The campaign sells a movie that is indeed charming but which is going to appeal to…actually I think this is going to appeal to the same demographic, or at least the same people, as the first one. The 2002 movie wasn’t exactly aimed at young people and this one isn’t either. It’s for people who want something mildly amusing on a Friday night, either at the theater or at home, with their significant others. This isn’t “wacky” romcom territory, it’s more heartfelt. So if you liked the first movie you will likely be interested in this one, though it may not be enough to pull you out to the theater.

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Getting People’s Attention On Upcoming News

There’s a lot of interesting experimentation going on in this story as various news sites try different ways to keep readers engaged and interested longer editorial features. But the one that sparks my imagination the most is the one from The Washington Post, which teased a story in advance of publication and asked readers to sign up to be alerted by email when the story was live.

An approach like this solves, at least partially, one of the biggest problems that have emerged as we shifted away from first direct site visits and then consumption via RSS, whether through a reader or something that masked the technology like MyYahoo. Namely, the fact that we’re dependent in a social discovery paradigm on happenstance. If we aren’t looking at Twitter we’ll miss the story. If enough people don’t share it on Facebook, we’ll miss the story. And it may be something we’re going to be super-interested in.

But with this “Coming Soon” approach where people take the positive action that yes, they’d like to read this when it’s published, the issue of awareness is minimized. A list of what’s coming down the pike in the near future can be promoted via social, sure, but also via an existing email list, making people aware that X story is coming soon and asking them to sign up for it. Then when it’s published they’re again alerted via email.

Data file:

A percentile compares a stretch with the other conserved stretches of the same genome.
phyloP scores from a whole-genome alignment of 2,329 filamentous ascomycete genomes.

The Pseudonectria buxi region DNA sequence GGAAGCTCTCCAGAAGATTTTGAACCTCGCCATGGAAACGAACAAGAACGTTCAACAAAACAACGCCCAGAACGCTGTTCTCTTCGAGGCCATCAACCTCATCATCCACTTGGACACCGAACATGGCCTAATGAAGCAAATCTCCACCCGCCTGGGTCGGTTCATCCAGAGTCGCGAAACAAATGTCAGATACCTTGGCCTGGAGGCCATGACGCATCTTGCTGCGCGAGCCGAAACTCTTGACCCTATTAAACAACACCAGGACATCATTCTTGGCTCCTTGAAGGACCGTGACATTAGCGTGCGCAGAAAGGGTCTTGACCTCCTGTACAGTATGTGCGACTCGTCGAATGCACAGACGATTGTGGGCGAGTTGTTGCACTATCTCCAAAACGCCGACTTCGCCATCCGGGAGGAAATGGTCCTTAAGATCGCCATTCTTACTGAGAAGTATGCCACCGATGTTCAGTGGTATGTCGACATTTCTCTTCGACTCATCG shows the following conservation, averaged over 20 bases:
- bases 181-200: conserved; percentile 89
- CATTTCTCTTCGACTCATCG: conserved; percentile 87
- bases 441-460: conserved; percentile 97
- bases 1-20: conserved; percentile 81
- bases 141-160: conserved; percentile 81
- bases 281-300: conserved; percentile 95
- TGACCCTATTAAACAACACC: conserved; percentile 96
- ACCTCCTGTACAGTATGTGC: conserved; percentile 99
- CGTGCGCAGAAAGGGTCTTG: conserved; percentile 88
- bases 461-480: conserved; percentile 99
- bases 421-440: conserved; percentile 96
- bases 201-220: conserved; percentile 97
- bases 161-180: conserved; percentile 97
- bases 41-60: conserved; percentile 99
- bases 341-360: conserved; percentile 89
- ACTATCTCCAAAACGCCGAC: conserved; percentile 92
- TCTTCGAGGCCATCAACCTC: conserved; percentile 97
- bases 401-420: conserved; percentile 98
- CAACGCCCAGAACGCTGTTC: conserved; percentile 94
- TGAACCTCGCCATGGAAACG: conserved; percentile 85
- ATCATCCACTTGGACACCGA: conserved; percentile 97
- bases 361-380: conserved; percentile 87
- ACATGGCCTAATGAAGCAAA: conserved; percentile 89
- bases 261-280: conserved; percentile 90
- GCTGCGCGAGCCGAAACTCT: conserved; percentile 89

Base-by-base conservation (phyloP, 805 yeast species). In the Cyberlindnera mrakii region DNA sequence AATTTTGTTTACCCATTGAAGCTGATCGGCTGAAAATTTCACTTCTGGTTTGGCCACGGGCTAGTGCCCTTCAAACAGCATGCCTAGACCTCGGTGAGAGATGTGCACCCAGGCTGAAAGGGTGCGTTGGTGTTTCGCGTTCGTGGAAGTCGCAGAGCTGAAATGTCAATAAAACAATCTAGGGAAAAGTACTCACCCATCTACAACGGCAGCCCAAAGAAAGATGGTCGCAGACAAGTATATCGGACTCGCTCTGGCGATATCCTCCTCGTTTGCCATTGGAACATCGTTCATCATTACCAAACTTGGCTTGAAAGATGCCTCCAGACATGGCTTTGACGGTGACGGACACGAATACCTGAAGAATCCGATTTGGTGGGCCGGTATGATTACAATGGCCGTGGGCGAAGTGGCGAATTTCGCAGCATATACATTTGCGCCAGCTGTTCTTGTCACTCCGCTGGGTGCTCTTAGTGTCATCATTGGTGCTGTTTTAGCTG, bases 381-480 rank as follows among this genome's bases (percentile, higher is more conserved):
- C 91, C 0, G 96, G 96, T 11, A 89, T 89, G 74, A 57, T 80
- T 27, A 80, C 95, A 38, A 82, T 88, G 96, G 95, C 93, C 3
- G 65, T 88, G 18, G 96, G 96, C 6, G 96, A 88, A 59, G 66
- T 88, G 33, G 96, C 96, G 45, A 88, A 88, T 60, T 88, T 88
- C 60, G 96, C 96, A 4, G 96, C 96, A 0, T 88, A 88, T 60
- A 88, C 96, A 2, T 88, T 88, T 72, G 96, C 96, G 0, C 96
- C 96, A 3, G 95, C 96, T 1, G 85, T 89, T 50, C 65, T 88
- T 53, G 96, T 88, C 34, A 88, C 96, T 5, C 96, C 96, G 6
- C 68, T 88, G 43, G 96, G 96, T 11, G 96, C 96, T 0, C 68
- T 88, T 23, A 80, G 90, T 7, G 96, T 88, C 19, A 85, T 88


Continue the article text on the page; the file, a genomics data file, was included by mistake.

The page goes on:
This is behavior that people are already trained to engage in. We sign up for beta access to social networks and apps, we get alerts when new features are added to products we’re using and so on. And we *like* being teased before release. It works on the audience. If it didn’t, movie studios wouldn’t be increasing their usage of 15-second teasers announcing a full theatrical trailer is coming a week before it’s released.

There is, of course, the potential for these alerts to become smarter over time. If I keep signing up for alerts about stories dealing with movie marketing, Cubs baseball or other topics I’m interested in then the system managing these alerts can make sure I get anything related to those going forward. But that needs to be in addition to stories that I *should* know about like those covering politics, environmental issues and so on. Basically, it can’t get so smart in anticipating what I’m likely to ready that it stops sending me stories that I need to read based on an editorial judgement.

However this is implemented I think there’s a lot of upside in the reminder era of media. With everyone’s attention more scattered every day it’s more important than ever to be prodded about something we may be interested in or didn’t have time to finish.

Targeted Ads Mean Loss of Common Cultural Conversations